Mike has a picture somewhere of himself standing with his sister, mom, and dad next to a sign shaped like Idaho. He is five years old and wearing the same wide grin we get from Colin when he poses for a picture. His sister is wearing short shorts and his dad has the most awesome moustache ever. His brother isn’t in the shot. He was holding the camera.
It is unofficial documentation of their emigration, forty years ago, to the place most of them have continued to live since. Not long after, Mike’s two oldest brothers and their wives came out to join them.
Family lore has it that Mike’s dad had been coping with a whole lot of work-related stress and the resulting health impacts. He found a March 1973 edition of National Geographic with an article about a little town in the mountains, and decided he wanted to be a cowboy.
He uprooted the whole group and spirited them from extended family, Ohio’s lush farmland, and Amish country. He was looking for something else. I can imagine he had only a vague idea what that was.
He eventually did become a cowboy of sorts, as well as many other things: a backcountry ranch caretaker, a resort owner, a mayor, an orchardist.
Of course I never met the man he used to be, the man he was before he decided to be a cowboy, packing his family up in a U-Haul truck like a modern day Tom Joad fleeing the Dust Bowl. I imagine someone different from the man we know now: likely wan and sleep deprived, even with the awesome mustache. Aging in that way the body does to absorb constant worry and anxiety without immediate complaint. He craved change and a little adventure. Even at the cost of a safety net.
He sounds remarkably similar to someone I’ve been living with.
Mike’s last day with the company at which he’s been working for more than a decade was Wednesday. This wasn’t an impulsive decision. He’d started talking about coming to work with me years ago. I’ve been doing this consulting thing for a while and it’s the most fun I’ve ever had. I’m home most of the time the kids are home. I wear yoga pants if I don’t have a meeting. Why wouldn’t anyone want to work like that?
So while Mike talked about ditching the safety net of his steady paycheck, talked about giving up the life insurance and health insurance and 401k matching program, I humored him.
There was the time I humored him when he was interested in going to law school. The only law school was 300 miles away in the same little town where I was once fired for being a crappy waitress. But I humored him. We saved, and tabled a conversation about having kids. He applied to a couple of different schools and we talked about the type of lawyer he would be. He was accepted into a program and we talked about living on one income and a bare bones budget.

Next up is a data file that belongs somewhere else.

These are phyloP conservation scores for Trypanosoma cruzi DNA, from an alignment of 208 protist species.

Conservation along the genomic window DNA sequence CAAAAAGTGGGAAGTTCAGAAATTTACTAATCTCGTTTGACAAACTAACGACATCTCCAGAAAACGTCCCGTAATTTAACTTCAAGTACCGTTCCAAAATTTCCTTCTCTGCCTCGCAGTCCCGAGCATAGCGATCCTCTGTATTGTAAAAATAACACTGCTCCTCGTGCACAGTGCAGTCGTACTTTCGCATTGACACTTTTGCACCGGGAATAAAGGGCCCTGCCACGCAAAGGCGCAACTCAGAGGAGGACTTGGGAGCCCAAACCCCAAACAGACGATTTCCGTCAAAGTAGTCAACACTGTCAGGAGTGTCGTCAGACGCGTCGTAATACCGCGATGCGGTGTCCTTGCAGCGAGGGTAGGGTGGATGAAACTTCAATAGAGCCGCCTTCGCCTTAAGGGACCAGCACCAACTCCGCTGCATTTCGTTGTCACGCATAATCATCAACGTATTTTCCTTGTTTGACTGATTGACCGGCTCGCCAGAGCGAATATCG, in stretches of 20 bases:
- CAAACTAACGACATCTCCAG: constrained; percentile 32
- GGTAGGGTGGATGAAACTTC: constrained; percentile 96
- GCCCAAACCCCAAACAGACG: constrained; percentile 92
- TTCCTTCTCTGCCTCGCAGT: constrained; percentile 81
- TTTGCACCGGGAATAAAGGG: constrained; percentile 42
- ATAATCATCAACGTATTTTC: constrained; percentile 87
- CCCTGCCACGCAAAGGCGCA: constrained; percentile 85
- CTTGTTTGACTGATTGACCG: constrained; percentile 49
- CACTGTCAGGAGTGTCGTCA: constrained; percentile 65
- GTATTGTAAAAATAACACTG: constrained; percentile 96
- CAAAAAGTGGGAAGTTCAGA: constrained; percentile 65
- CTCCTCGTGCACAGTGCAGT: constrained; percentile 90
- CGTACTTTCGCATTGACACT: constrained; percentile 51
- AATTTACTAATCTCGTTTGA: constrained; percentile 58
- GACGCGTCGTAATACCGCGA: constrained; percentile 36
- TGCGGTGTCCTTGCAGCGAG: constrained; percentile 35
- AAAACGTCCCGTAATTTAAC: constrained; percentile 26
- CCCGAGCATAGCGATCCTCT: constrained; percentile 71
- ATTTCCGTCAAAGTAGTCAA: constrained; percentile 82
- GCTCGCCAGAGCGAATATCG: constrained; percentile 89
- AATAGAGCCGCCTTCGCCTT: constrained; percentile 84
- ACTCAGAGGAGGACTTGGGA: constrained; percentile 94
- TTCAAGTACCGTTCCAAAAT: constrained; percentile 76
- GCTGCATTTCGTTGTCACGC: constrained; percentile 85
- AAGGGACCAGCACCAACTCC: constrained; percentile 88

Then he went out and bought something extravagant. I don’t remember what it was. Maybe just fancy shampoo or sugar cereal or something one doesn’t buy on a budget. Anyway, I realized somewhere in there he’d moved on from the law school idea.
I humored him again when he said he was interested in televised car races. Suddenly we owned a copy of Days of Thunder and we were spending our Saturdays at the Meridian Speedway.
Then we owned an actual car.
It was a Mercury Capris, gutted and reinforced and outfitted with a fuel cell. Mike and his brother painted it red, and took turns racing the thing around an oval track while I tried to keep them in focus on a video camera, sitting alone in the bleachers, clasping a beer between my knees.
See where this humoring thing gets me?
And now he wants to be a cowboy, kinda. Or, you know, consultant. Whatever. So as of this week we share a home office, and he’s going to be listening to music while I want things quiet. He’ll be pouring through my files, asking questions all day. We’ll have to transform this thing into something bigger than it was with just me in order to make it work.
We’ll be paying for our own health insurance and life insurance and there’s no vacation time or sick leave or holidays. I gave the lady who cleans our house the summer off. Maybe more.
We’re battening down the hatches.
I think it’s funny that people we tell about this don’t express concern for the lack of safety net, or wonder that Mike would walk out on a perfectly good job he rocks and where people seem to like him.
What they wonder is how long the two of us will get along.
They don’t know we worked together once before. Back when I wore a hair scrunchy and he wore a cardigan. That was when I noticed how nice his laugh was and he made me mad by dipping a tater tot in ketchup and throwing it at me for attention.
But I went out with him anyway, and in the twenty-five years since, I don’t think he’s ever thrown food at me again. So if nothing else, we have that.
We’re opening ourselves wide up to something new, and likely adding years to our lives together in the process, which is cool. And the kids are looking forward to seeing him around more often. It could be fantastic. It could be a disaster.
If nothing else, it’ll likely be something interesting to blog about.
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photo by: anyjazz65